Hypotonia and Decreased Core Stability
Lindsey Dowdy, DPT
Hypotonia is a general term for low muscle tone; in the pediatric world you see “floppy” babies, lots of drooling, and difficulty swallowing and/or talking when low tone is a characteristic of the child. Poor posture can be another indicator when evaluating muscle tone: ankles turned in, increased curve at the bottom of the spine, and forward head posture are some common things to look for.
I tend to see several kids who present with poor proximal stability, meaning their larger muscle groups are weak; this is where you tend to see abnormal spinal posture resulting from weak pelvic and shoulder girdles. Poor stability can lead to back pain or headaches. Some exercises to improve stability include planks, squats, scapular squeezes, push-ups with a plus, bird-dogs, fire-hydrants, bridging; and animal walking, for kids.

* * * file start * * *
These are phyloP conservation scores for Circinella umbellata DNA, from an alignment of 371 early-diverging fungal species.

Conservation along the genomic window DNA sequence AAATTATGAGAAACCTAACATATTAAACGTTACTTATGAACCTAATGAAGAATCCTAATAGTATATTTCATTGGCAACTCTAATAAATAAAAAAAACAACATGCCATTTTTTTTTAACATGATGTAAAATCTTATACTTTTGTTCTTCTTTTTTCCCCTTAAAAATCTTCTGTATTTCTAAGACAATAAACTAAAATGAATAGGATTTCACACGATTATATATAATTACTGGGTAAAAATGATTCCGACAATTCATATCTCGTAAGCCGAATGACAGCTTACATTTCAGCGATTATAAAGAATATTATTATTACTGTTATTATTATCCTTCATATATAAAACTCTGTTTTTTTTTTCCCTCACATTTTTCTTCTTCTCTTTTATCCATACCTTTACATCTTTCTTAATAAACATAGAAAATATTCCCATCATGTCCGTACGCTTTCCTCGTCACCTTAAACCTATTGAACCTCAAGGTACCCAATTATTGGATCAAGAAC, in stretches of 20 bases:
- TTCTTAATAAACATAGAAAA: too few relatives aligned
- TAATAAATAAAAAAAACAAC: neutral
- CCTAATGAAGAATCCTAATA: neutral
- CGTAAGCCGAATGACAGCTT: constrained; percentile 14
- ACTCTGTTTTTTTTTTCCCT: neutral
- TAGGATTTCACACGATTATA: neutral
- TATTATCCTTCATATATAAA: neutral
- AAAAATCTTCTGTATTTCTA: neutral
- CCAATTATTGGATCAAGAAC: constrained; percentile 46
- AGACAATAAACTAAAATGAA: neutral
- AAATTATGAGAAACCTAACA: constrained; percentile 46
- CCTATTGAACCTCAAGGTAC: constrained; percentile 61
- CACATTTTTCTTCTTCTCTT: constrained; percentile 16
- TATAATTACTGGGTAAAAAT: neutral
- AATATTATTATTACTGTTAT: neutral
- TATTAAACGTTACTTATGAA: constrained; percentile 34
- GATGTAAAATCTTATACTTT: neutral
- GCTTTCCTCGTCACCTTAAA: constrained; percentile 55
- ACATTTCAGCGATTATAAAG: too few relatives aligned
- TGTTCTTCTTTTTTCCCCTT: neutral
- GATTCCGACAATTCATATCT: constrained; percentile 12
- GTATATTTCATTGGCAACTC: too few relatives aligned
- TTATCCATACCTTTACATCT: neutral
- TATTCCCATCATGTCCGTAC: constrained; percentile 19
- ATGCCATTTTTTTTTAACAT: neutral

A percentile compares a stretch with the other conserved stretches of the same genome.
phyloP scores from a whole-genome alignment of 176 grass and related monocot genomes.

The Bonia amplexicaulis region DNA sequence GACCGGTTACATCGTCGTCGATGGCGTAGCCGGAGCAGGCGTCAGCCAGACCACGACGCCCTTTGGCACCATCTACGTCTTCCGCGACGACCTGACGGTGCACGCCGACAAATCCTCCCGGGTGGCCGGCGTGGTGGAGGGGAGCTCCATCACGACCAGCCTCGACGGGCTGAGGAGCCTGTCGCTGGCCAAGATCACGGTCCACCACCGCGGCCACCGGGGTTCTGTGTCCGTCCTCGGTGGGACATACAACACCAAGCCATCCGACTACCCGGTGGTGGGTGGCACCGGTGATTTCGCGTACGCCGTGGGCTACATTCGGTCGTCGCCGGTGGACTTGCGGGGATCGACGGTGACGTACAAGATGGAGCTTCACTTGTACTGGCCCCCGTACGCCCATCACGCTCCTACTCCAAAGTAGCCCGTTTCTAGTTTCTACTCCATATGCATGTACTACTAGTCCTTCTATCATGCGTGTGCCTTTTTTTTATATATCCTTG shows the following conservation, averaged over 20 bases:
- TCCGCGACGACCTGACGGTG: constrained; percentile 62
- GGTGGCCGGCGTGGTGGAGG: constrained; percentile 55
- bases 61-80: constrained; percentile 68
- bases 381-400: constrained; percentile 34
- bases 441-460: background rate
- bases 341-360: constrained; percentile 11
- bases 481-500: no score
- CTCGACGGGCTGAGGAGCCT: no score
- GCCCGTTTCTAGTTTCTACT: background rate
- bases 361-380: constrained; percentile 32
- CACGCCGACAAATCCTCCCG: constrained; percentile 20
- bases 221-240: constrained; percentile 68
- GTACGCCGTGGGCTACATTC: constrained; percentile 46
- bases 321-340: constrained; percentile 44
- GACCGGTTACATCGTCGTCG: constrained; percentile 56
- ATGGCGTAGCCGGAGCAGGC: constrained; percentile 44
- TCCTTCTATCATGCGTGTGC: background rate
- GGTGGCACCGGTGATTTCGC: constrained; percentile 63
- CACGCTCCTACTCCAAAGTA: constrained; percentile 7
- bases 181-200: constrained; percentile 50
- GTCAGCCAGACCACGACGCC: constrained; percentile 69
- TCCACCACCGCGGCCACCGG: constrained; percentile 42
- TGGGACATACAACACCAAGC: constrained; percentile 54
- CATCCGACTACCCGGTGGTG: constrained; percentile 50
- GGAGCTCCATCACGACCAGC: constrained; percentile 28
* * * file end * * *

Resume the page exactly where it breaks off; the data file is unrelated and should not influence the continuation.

When ankles/feet are involved, inserts are generally recommended to improve the alignment of your legs. This can decrease foot pain too! Single-leg balance can improve ankle musculature, and heel-raises can improve ankle strength.
Hypotonia is usually combatted with strengthening exercises and increased postural awareness.
If you are concerned about your, or your child’s, muscle tone; please call on Rocky Mountain Physical Therapy to evaluate and provide treatment for your posture and core. We treat adults and children too!